Tuesday, May 30, 2006

It's The Inventory Stupid

Housing inventory has been steadily increasing across the US. Nationally, the inventory of existing homes for sale has increaed by 36.7% year over year from 2,474,000 in April 2005 to 3,383,000 in April 2006 according to data published by the National Assocation of Realtors.

Nationally, the number of unsold new homes increased 27% from 445,000 to 565,000 between April 2005 to April 2006. In April 2004 the unsold new home inventory stood at 383,000. [US Commerce Department Data]

In the bubble markets, inventory has increased at an even faster pace then the national picture over the past year.

In San Deigo County, housing inventory started off at 13,916 on January 1st 2006 and has risen by a full 45% and was 20,617 as of May 20th (Zip Realty, Bubble Markets Inventory Tracking).

In Los Angelos County, housing inventory started off at 24,463 on January 2nd 2006 and has risen by a full 49% and was 36,689 as of May 20th (Zip Realty, Bubble Markets Inventory Tracking).

In Sacramento Metro area, housing inventory started off at 9,513 on January 2nd 2006 and has risen by a full 52% and was 14,478 as of May 20th (Zip Realty, Bubble Markets Inventory Tracking).

In Phoenix, inventory spiked from 10,748 on 7/20/05 to 43,900 on 5/02/06 according ZipRealty and Bubble Markets Tracking Inventory.

In Prince William County (DC suburbs), see image to the left, the inventory has exploded going from ~1000 to ~4500 active listings
in the past year.

In Northern Virginia, a part of the Washington DC metro area, the number of active listings was 2,983 in April 2005, which increased by 241% to 10,038 in April 2006 (MRIS).

As Jim A wrote in a comments section of the The Housing Bubble Blog:

It’s all about the inventory, stupid. Back when there was no inventory to speak of, say the ‘03-’04 timeframe people in the market to buy a house would have the repeated experience of having houses that they looked at go under contract before they could decide to buy or not. Low inventories create a “buy now or it’s gone” frenzied atmosphere.

But prices have risen far above the cost of construction, so that builders have put huge inventories of new homes (especially condos)on the market. With these large inventories, buyers don’t have to jump immediately just because a nice house is for sale. They can take their time, if one house sells, there are plenty of others on the market to choose from. They’re no longer pressured to meet the sellers price immediately or lose the chance at the house. They can offer less and see how desparate the seller is. This is why the idea that we have reached a new plateau of prices where forever in the future people will pay a higher percentage of their income on housing is so absurd.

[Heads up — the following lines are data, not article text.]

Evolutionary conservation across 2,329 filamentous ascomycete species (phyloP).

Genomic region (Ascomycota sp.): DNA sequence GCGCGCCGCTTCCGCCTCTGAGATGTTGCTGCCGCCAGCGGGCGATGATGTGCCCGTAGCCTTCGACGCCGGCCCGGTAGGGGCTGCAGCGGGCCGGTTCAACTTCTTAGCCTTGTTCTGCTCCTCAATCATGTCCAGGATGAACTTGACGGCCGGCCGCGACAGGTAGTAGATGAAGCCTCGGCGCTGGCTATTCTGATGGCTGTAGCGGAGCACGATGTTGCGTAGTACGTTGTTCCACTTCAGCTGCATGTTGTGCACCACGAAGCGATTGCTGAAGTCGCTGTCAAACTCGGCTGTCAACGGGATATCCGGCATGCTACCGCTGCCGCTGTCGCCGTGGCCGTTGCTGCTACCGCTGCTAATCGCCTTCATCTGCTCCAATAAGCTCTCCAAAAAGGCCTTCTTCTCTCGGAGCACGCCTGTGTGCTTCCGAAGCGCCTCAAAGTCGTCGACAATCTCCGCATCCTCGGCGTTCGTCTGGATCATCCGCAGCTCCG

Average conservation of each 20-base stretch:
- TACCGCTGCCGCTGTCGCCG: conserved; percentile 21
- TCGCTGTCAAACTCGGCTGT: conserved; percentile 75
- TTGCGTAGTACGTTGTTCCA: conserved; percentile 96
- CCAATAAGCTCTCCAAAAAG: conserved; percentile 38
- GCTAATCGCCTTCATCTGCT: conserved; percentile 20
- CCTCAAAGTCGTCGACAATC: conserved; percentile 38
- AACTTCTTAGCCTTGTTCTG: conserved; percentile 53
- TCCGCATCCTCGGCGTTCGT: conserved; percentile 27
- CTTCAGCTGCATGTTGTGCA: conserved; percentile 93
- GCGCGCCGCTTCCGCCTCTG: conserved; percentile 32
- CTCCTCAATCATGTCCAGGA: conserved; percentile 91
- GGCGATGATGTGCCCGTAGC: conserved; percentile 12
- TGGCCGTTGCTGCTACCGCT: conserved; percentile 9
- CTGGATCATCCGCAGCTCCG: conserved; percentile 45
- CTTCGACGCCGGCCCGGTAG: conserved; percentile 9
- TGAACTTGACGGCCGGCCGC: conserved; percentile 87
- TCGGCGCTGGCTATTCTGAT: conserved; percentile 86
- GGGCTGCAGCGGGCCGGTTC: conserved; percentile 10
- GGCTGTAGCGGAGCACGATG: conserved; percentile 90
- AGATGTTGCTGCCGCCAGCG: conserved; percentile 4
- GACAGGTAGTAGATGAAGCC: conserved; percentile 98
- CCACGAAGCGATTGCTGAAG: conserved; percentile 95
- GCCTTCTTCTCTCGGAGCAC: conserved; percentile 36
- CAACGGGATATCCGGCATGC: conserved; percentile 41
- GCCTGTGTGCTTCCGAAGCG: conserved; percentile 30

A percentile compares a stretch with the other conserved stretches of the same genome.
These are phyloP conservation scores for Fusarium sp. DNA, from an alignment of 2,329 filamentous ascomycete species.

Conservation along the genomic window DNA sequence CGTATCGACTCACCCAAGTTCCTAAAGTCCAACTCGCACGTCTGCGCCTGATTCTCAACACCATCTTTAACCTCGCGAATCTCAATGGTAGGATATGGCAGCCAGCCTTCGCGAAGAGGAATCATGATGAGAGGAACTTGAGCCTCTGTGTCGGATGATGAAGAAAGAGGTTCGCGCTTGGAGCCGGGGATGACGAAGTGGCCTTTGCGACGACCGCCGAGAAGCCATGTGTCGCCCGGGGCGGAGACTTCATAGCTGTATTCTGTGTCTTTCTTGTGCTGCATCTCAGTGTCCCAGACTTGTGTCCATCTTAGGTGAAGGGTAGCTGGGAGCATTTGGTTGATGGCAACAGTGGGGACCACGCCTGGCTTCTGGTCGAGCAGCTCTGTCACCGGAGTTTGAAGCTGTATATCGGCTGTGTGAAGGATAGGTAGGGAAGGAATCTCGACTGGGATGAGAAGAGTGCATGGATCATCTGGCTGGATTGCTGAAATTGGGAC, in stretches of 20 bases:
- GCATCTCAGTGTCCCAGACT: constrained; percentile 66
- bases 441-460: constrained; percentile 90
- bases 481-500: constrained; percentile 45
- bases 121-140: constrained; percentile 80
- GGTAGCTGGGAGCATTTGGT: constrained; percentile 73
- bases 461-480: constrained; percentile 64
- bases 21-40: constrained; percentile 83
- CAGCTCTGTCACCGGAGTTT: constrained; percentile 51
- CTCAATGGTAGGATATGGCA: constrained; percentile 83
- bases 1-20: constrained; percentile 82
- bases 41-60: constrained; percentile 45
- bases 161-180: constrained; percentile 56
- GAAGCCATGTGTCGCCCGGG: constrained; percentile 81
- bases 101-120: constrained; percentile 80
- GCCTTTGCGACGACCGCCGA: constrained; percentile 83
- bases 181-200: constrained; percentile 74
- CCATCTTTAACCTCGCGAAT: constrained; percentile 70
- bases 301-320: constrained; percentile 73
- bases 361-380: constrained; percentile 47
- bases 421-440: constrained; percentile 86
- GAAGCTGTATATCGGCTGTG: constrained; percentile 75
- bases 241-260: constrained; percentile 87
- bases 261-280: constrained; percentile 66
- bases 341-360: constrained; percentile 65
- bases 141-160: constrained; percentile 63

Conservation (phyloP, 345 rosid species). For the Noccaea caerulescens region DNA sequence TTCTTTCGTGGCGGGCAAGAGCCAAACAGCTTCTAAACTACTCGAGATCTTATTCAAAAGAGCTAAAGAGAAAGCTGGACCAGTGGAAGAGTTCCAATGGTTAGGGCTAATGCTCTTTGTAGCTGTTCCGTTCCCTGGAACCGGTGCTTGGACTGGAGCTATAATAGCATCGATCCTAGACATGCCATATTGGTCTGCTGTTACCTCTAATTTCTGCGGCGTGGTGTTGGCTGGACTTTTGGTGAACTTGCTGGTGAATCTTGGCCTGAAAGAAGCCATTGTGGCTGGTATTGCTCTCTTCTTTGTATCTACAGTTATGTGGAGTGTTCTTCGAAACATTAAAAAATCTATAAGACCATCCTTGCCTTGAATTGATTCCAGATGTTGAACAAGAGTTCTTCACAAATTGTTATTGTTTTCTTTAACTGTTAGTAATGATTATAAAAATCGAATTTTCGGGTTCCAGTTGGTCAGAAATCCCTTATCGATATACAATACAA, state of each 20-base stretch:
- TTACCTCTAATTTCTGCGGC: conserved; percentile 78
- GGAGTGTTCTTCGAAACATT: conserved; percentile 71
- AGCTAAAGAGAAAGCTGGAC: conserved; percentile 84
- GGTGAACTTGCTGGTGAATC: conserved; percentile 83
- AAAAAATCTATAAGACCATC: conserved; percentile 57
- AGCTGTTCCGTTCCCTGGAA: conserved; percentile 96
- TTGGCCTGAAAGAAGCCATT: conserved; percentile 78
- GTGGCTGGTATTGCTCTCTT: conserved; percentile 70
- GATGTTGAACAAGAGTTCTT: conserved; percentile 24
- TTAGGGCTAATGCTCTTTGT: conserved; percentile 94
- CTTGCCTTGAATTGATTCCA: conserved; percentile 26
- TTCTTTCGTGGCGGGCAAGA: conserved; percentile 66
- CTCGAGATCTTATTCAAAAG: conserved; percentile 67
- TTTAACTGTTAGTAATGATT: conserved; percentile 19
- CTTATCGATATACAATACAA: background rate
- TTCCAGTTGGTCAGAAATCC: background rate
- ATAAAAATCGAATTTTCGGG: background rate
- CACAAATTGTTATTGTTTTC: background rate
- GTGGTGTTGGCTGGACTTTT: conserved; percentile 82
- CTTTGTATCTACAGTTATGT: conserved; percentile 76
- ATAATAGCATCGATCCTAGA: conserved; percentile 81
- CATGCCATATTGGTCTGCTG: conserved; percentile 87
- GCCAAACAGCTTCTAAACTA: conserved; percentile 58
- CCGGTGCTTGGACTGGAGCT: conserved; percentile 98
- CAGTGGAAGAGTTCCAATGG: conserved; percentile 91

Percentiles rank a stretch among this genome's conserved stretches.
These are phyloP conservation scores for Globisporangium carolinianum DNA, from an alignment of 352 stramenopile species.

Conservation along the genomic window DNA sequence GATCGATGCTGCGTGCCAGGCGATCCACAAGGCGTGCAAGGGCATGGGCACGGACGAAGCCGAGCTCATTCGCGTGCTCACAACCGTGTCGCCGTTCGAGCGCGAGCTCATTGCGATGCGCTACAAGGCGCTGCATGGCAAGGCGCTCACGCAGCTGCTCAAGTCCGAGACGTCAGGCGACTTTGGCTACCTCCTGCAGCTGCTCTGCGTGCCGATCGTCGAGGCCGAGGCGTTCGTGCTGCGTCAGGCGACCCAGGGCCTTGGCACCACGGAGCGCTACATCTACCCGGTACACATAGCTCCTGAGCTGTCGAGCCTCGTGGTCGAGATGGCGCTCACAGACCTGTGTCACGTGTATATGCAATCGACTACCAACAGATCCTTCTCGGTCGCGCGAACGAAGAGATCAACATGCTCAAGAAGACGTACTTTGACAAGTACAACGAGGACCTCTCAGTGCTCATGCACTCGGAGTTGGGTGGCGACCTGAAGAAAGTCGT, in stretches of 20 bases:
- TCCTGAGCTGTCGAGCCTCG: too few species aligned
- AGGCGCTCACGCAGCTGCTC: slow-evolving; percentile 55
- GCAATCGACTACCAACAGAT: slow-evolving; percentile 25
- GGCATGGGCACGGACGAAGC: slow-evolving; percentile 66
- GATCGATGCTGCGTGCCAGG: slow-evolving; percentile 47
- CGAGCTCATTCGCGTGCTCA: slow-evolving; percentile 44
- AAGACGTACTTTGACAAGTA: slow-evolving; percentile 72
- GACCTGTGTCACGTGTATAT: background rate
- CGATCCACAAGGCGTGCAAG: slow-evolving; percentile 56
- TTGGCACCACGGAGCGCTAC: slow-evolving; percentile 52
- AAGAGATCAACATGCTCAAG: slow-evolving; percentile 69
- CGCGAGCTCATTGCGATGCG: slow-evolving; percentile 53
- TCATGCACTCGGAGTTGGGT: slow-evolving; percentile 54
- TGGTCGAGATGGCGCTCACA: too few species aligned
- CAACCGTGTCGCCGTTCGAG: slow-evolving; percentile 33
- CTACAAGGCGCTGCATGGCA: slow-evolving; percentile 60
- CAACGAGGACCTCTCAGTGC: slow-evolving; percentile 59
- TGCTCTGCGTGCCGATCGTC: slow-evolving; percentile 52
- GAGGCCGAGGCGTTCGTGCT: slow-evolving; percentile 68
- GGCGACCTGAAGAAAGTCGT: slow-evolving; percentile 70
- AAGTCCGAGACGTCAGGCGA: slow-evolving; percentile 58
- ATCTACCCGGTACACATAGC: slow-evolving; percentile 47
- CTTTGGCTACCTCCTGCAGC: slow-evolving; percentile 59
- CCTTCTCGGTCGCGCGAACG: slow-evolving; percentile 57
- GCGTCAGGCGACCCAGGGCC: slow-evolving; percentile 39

The dramatically increasing supply of housing units in bubble markets across the country has and will continue to change the housing market. Meanwhile, demand is also declining albeit at a much slower rate then the increase in inventory. The dramatic increase in supply coupled with the moderate decrease in demand is causing price declines in most bubble markets.

So, when that Phoenix Realtor tells you to offer the full 350K asking price for a house which was bought 2 years ago for 220K, just respond "It's the inventory, stupid" and "You're fired!"

42 comments:

  1. What i don't understand is why rents aren't starting to decline. Everywhere I look in the DC metro area rents are going up this year compared to last. I always thought that when the housing market slowed down rents would follow suit because sellers would rather rent than have to sell for less. Aren't all those condo's that aren't selling going to be rented out causing excess rental supply? Or are all the condo conversions causing a decrease in rental supply? Or is it because people that would have bought a house are renting instead causing more demand?

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  2. Miguel, it's a mystery to me too. I've been halfway thinking of selling, putting the money in TIPS for a few years, and renting a place. But I couldn't rent a place for what I'm paying in mortgage. If I was SURE of a 40% decline in prices it would probably be worth it. But if they only fell 20% selling now would be a bad idea for me.

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  3. Don't forget that the population is increasing; especially given the strong job market in DC. New arrivals who come for work, rent.

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  4. Although the rental market could become interesting - if there are a lot of "investors" who can't get their asking price for their condo, they may try to rent, which could stagnate or decrease the price of rentals, having the exact opposite effect for these "investors" as they were hoping.